An alternative justice program is hoping to be embraced by regional partners.
The Restorative Justice Society wants to become a function of the Regional District of North Okanagan, which would provide annual funding.
“The focus for the society continues to be funding,” said Margaret Clark, executive director, in a report.
Through restorative justice, people who have committed an offence meet with the victim to talk about what happened and what can be done to correct the situation. If possible, it is a way for the offender to remain out of jail and turn their life around.
Presently, funding comes from the City of Vernon ($44,858) and the provincial government, as well as grants from some other local communities.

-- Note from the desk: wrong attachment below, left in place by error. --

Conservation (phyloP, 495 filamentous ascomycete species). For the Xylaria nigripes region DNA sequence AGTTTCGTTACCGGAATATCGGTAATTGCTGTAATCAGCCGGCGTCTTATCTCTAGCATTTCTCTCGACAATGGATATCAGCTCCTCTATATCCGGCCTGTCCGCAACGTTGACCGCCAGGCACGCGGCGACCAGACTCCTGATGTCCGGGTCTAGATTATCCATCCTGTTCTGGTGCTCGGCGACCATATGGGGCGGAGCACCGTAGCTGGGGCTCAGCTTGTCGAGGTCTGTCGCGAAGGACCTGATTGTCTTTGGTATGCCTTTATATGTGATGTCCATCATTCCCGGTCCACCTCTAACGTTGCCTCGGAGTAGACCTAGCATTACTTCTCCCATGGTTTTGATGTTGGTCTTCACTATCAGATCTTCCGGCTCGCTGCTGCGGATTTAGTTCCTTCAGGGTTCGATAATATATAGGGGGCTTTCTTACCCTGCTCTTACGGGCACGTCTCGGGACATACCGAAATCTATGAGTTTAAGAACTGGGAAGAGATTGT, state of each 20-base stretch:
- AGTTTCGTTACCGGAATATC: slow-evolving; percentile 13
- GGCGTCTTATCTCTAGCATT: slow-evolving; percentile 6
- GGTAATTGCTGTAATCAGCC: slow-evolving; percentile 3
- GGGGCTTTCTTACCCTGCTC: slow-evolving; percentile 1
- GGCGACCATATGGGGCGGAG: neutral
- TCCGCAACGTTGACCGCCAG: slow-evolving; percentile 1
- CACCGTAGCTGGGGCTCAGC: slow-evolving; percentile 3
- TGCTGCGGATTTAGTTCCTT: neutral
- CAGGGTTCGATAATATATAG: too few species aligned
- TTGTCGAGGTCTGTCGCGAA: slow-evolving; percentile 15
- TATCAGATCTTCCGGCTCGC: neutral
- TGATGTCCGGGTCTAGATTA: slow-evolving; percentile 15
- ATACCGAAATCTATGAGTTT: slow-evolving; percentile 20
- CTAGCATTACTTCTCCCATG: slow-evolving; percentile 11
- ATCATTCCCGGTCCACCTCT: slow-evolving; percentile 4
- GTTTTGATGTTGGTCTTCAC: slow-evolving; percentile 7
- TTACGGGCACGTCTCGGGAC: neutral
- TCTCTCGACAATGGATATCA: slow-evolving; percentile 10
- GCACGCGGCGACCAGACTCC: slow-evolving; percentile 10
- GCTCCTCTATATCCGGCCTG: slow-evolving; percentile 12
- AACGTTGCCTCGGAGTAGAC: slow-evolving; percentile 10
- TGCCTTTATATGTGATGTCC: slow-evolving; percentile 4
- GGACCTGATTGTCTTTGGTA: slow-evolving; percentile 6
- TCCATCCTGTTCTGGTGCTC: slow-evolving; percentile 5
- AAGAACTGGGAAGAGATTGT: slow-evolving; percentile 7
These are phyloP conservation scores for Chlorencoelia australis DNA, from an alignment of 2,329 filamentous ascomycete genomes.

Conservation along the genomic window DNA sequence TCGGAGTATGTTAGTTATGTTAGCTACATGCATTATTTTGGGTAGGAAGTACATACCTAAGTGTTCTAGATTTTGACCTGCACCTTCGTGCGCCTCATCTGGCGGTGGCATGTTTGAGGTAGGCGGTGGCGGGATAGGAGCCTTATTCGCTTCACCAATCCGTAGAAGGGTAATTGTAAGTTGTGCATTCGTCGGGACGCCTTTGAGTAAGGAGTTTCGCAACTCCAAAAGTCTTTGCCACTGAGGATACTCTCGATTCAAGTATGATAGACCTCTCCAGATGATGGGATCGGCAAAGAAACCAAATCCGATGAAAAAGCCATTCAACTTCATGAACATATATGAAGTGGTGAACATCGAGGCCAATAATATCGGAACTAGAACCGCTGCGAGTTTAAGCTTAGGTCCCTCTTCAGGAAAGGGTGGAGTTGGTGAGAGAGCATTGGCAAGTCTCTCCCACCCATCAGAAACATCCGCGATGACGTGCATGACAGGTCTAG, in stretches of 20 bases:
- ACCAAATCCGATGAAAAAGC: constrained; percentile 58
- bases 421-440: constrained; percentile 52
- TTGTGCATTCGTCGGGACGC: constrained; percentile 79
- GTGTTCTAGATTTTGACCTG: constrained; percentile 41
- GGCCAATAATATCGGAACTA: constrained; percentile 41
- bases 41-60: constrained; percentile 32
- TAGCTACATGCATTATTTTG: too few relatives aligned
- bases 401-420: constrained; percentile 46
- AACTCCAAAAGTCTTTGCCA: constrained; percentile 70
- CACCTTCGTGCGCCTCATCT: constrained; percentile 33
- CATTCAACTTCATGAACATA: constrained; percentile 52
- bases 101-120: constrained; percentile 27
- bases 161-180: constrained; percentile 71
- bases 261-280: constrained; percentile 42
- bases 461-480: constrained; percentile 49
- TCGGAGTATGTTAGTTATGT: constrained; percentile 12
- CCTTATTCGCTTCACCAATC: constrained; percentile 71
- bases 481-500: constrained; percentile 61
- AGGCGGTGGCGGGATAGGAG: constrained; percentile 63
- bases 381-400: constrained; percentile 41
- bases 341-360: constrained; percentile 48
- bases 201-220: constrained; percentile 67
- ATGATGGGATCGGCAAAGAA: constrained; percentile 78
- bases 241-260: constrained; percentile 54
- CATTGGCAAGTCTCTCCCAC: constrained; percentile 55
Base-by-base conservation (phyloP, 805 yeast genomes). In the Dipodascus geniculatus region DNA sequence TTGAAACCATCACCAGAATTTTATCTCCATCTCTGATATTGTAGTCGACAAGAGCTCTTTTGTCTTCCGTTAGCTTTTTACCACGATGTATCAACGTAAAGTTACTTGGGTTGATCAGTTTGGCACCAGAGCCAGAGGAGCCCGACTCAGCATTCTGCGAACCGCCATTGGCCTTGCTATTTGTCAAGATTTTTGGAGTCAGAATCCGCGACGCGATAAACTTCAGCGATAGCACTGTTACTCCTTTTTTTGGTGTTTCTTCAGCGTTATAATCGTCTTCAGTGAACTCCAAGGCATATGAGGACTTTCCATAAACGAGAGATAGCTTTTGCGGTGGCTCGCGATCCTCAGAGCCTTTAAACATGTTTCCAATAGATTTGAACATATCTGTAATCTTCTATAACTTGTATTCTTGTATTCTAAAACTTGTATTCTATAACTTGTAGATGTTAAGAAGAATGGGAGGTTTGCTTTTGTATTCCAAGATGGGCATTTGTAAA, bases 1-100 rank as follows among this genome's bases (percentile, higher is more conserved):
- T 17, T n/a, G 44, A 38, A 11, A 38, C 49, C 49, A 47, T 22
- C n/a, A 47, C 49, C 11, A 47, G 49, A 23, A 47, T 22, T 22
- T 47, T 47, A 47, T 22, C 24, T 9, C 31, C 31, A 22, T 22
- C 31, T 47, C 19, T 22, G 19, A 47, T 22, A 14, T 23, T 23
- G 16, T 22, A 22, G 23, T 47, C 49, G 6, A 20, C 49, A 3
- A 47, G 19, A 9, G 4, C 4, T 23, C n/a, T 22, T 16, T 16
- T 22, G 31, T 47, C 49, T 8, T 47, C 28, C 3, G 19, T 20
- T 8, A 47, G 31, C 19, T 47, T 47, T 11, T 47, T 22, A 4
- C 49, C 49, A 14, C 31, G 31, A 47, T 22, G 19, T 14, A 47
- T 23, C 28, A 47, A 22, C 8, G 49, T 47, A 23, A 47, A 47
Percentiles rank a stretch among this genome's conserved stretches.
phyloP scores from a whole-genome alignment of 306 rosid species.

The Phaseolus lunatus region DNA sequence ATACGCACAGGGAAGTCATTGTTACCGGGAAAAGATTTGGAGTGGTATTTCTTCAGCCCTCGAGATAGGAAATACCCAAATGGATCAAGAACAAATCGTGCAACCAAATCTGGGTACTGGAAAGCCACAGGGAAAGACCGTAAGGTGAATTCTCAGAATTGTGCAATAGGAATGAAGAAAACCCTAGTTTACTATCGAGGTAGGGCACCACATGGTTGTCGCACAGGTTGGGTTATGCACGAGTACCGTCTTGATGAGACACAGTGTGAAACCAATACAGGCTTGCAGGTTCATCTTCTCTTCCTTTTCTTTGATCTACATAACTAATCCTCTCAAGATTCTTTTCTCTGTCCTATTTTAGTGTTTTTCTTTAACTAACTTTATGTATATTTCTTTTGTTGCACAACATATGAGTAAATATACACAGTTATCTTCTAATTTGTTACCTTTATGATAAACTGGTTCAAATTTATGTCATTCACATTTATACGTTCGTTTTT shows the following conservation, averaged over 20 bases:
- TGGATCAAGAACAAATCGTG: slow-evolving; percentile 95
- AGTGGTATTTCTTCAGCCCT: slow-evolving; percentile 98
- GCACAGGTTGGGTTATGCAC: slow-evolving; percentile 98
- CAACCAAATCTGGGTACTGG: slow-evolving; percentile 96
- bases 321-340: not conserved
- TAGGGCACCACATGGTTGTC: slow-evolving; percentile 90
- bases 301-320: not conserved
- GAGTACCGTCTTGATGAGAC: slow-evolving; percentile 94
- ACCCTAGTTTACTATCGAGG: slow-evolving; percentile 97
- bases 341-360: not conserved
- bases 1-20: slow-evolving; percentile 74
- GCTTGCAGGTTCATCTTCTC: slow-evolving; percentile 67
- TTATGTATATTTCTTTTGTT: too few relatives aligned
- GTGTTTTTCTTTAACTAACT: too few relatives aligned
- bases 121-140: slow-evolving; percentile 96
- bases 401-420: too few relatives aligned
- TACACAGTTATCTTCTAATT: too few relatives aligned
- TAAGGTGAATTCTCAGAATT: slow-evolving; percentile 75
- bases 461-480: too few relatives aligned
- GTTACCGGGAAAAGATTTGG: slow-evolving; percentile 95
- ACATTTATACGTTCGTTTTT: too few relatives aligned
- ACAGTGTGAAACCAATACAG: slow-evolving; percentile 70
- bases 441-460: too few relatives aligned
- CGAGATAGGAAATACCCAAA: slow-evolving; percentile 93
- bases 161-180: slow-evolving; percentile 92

In 2014, 73 per cent of the incidents handled by the society came from Vernon, 14 per cent were from Lumby, five per cent were from Armstrong and nine per cent were from elsewhere in the region.
However, Clark says while a crime may have been committed in Vernon, the person involved may be from another community.
RDNO will consider the request to create a function for funding, but there is already some support.
“You get so much bang for your buck in terms of policing costs because you take people out of the cycle of crime,” said Juliette Cunningham, Vernon director.
Kevin Acton, Lumby director, supports restorative justice.
“We’ve experienced it in Lumby and it worked well. To allow someone to learn from their first mistake and grow is great,” he said.